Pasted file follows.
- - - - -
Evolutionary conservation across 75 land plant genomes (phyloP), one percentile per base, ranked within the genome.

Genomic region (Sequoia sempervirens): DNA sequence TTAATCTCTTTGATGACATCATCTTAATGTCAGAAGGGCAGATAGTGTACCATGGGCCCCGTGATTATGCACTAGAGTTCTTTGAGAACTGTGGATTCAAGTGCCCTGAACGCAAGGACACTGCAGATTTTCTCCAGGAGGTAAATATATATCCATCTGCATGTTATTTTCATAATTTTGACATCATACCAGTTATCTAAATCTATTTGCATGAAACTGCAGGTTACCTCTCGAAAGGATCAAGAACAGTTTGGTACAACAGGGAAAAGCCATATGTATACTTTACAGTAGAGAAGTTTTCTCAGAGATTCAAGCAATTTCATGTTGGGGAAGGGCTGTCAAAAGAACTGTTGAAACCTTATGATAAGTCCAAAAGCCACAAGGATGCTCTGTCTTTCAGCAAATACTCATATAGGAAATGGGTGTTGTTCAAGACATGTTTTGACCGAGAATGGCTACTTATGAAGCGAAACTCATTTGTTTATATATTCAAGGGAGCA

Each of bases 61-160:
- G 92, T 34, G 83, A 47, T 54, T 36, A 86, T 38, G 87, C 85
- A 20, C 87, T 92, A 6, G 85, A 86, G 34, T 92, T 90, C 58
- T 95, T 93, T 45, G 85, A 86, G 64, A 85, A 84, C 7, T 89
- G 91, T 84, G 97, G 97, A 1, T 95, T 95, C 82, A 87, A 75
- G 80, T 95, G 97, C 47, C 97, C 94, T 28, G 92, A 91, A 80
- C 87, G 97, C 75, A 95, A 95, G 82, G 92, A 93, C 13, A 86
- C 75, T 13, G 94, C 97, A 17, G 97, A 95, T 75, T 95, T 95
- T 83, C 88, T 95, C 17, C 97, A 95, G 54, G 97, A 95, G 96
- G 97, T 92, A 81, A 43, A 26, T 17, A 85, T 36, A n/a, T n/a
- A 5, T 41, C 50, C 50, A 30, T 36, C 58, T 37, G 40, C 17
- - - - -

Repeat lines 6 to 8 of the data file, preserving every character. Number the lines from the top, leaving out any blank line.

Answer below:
- T 95, T 93, T 45, G 85, A 86, G 64, A 85, A 84, C 7, T 89
- G 91, T 84, G 97, G 97, A 1, T 95, T 95, C 82, A 87, A 75
- G 80, T 95, G 97, C 47, C 97, C 94, T 28, G 92, A 91, A 80